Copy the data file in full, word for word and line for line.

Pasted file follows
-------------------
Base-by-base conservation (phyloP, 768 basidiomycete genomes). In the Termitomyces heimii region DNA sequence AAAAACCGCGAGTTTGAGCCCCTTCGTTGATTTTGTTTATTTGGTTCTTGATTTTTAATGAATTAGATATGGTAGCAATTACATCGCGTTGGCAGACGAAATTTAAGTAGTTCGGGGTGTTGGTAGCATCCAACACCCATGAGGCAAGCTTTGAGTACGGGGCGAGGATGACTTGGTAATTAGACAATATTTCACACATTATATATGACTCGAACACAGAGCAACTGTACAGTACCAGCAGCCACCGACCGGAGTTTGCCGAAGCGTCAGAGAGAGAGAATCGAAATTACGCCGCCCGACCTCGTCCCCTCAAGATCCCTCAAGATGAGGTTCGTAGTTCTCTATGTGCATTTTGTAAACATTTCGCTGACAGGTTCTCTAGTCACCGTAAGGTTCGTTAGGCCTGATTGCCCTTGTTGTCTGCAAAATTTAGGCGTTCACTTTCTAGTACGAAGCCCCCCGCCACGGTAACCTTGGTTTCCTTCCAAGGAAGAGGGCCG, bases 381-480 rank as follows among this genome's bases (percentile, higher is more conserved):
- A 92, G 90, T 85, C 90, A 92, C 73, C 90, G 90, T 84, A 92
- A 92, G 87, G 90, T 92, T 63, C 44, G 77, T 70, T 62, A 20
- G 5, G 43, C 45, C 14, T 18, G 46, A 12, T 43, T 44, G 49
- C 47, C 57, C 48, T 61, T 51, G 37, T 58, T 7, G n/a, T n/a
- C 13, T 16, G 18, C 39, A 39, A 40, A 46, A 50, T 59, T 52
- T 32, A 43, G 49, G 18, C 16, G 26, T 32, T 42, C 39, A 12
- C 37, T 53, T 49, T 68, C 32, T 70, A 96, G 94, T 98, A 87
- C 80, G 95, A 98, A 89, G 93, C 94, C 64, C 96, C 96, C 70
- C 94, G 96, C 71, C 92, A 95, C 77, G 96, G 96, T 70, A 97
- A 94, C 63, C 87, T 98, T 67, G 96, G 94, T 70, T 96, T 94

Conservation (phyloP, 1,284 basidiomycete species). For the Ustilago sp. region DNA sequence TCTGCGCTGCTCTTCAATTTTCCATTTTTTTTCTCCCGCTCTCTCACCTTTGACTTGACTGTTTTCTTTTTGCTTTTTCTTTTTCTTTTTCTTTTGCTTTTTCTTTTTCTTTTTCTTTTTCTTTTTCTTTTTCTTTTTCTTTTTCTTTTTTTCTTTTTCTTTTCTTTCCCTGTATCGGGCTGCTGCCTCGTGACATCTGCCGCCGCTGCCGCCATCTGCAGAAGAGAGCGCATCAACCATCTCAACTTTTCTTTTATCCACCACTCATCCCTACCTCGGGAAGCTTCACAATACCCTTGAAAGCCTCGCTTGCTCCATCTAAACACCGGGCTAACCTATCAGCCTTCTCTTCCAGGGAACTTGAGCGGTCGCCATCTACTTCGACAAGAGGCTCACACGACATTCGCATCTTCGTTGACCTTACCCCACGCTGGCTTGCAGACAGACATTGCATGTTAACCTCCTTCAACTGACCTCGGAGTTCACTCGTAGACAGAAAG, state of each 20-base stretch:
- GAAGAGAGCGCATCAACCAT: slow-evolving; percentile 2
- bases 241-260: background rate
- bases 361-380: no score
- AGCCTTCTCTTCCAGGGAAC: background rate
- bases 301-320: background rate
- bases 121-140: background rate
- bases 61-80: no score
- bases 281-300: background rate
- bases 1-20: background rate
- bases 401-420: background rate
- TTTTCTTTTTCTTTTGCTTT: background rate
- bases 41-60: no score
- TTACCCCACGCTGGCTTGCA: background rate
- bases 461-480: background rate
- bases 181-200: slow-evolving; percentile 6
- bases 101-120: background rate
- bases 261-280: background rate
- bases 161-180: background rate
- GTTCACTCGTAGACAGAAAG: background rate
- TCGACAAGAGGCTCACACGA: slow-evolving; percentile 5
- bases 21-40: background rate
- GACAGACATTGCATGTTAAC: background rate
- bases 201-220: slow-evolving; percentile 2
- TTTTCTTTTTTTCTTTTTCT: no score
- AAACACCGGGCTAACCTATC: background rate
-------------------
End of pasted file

Base-by-base conservation (phyloP, 768 basidiomycete genomes). In the Termitomyces heimii region DNA sequence AAAAACCGCGAGTTTGAGCCCCTTCGTTGATTTTGTTTATTTGGTTCTTGATTTTTAATGAATTAGATATGGTAGCAATTACATCGCGTTGGCAGACGAAATTTAAGTAGTTCGGGGTGTTGGTAGCATCCAACACCCATGAGGCAAGCTTTGAGTACGGGGCGAGGATGACTTGGTAATTAGACAATATTTCACACATTATATATGACTCGAACACAGAGCAACTGTACAGTACCAGCAGCCACCGACCGGAGTTTGCCGAAGCGTCAGAGAGAGAGAATCGAAATTACGCCGCCCGACCTCGTCCCCTCAAGATCCCTCAAGATGAGGTTCGTAGTTCTCTATGTGCATTTTGTAAACATTTCGCTGACAGGTTCTCTAGTCACCGTAAGGTTCGTTAGGCCTGATTGCCCTTGTTGTCTGCAAAATTTAGGCGTTCACTTTCTAGTACGAAGCCCCCCGCCACGGTAACCTTGGTTTCCTTCCAAGGAAGAGGGCCG, bases 381-480 rank as follows among this genome's bases (percentile, higher is more conserved):
- A 92, G 90, T 85, C 90, A 92, C 73, C 90, G 90, T 84, A 92
- A 92, G 87, G 90, T 92, T 63, C 44, G 77, T 70, T 62, A 20
- G 5, G 43, C 45, C 14, T 18, G 46, A 12, T 43, T 44, G 49
- C 47, C 57, C 48, T 61, T 51, G 37, T 58, T 7, G n/a, T n/a
- C 13, T 16, G 18, C 39, A 39, A 40, A 46, A 50, T 59, T 52
- T 32, A 43, G 49, G 18, C 16, G 26, T 32, T 42, C 39, A 12
- C 37, T 53, T 49, T 68, C 32, T 70, A 96, G 94, T 98, A 87
- C 80, G 95, A 98, A 89, G 93, C 94, C 64, C 96, C 96, C 70
- C 94, G 96, C 71, C 92, A 95, C 77, G 96, G 96, T 70, A 97
- A 94, C 63, C 87, T 98, T 67, G 96, G 94, T 70, T 96, T 94

Conservation (phyloP, 1,284 basidiomycete species). For the Ustilago sp. region DNA sequence TCTGCGCTGCTCTTCAATTTTCCATTTTTTTTCTCCCGCTCTCTCACCTTTGACTTGACTGTTTTCTTTTTGCTTTTTCTTTTTCTTTTTCTTTTGCTTTTTCTTTTTCTTTTTCTTTTTCTTTTTCTTTTTCTTTTTCTTTTTCTTTTTTTCTTTTTCTTTTCTTTCCCTGTATCGGGCTGCTGCCTCGTGACATCTGCCGCCGCTGCCGCCATCTGCAGAAGAGAGCGCATCAACCATCTCAACTTTTCTTTTATCCACCACTCATCCCTACCTCGGGAAGCTTCACAATACCCTTGAAAGCCTCGCTTGCTCCATCTAAACACCGGGCTAACCTATCAGCCTTCTCTTCCAGGGAACTTGAGCGGTCGCCATCTACTTCGACAAGAGGCTCACACGACATTCGCATCTTCGTTGACCTTACCCCACGCTGGCTTGCAGACAGACATTGCATGTTAACCTCCTTCAACTGACCTCGGAGTTCACTCGTAGACAGAAAG, state of each 20-base stretch:
- GAAGAGAGCGCATCAACCAT: slow-evolving; percentile 2
- bases 241-260: background rate
- bases 361-380: no score
- AGCCTTCTCTTCCAGGGAAC: background rate
- bases 301-320: background rate
- bases 121-140: background rate
- bases 61-80: no score
- bases 281-300: background rate
- bases 1-20: background rate
- bases 401-420: background rate
- TTTTCTTTTTCTTTTGCTTT: background rate
- bases 41-60: no score
- TTACCCCACGCTGGCTTGCA: background rate
- bases 461-480: background rate
- bases 181-200: slow-evolving; percentile 6
- bases 101-120: background rate
- bases 261-280: background rate
- bases 161-180: background rate
- GTTCACTCGTAGACAGAAAG: background rate
- TCGACAAGAGGCTCACACGA: slow-evolving; percentile 5
- bases 21-40: background rate
- GACAGACATTGCATGTTAAC: background rate
- bases 201-220: slow-evolving; percentile 2
- TTTTCTTTTTTTCTTTTTCT: no score
- AAACACCGGGCTAACCTATC: background rate